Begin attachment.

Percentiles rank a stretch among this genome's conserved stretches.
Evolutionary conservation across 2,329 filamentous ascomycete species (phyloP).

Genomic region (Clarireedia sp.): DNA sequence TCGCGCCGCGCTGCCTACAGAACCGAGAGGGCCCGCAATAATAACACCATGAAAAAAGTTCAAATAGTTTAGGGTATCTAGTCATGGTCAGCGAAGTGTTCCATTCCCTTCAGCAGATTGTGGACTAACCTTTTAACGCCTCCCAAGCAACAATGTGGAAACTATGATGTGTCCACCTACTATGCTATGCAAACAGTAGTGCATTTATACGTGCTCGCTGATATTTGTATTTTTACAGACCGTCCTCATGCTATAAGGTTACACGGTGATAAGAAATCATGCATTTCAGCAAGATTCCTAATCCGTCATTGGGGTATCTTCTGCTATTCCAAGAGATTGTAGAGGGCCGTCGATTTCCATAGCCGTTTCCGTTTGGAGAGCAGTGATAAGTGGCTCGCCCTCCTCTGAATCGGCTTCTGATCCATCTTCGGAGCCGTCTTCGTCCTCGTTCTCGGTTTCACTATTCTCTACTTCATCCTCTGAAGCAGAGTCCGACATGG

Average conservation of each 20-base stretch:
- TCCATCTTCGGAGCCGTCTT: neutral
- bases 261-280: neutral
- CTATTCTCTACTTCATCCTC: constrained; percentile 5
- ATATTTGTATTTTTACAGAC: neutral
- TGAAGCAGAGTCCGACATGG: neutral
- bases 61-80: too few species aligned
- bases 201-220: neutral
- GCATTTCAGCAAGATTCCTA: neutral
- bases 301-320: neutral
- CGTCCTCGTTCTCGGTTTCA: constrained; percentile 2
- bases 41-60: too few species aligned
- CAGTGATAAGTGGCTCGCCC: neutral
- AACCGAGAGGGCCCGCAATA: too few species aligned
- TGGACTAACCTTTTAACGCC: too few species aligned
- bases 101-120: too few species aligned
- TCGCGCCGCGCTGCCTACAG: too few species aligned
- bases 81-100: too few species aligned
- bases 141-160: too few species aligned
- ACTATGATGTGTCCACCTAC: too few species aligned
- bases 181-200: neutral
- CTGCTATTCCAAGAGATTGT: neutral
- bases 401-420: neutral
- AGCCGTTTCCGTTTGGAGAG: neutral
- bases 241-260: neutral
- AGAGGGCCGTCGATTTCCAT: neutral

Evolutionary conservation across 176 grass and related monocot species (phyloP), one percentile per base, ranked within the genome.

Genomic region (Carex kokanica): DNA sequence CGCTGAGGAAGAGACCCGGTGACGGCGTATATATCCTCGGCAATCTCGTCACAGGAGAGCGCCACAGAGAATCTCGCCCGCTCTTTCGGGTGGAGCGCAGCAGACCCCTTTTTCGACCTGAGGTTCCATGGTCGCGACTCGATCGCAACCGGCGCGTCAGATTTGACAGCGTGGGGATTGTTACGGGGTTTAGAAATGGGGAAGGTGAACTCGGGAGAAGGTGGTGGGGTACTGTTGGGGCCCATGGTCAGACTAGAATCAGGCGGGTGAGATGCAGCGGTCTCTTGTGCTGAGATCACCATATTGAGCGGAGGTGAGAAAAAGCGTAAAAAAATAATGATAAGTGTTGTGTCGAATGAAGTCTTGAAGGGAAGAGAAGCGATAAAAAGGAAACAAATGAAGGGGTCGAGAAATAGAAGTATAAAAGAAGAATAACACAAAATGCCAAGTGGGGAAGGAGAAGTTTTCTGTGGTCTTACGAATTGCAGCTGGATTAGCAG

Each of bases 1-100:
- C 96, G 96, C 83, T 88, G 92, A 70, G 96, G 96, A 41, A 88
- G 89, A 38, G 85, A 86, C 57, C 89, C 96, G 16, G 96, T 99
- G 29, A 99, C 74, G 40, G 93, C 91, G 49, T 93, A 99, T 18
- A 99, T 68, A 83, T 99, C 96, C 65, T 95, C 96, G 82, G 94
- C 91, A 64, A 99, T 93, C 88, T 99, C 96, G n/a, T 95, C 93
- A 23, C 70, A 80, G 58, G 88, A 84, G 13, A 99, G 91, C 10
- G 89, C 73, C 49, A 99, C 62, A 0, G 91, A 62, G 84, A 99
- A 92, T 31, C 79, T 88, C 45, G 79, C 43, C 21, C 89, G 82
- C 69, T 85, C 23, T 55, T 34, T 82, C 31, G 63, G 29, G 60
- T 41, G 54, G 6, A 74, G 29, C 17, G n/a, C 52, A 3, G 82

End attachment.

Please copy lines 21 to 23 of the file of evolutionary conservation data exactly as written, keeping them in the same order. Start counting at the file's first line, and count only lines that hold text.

- bases 81-100: too few species aligned
- bases 141-160: too few species aligned
- ACTATGATGTGTCCACCTAC: too few species aligned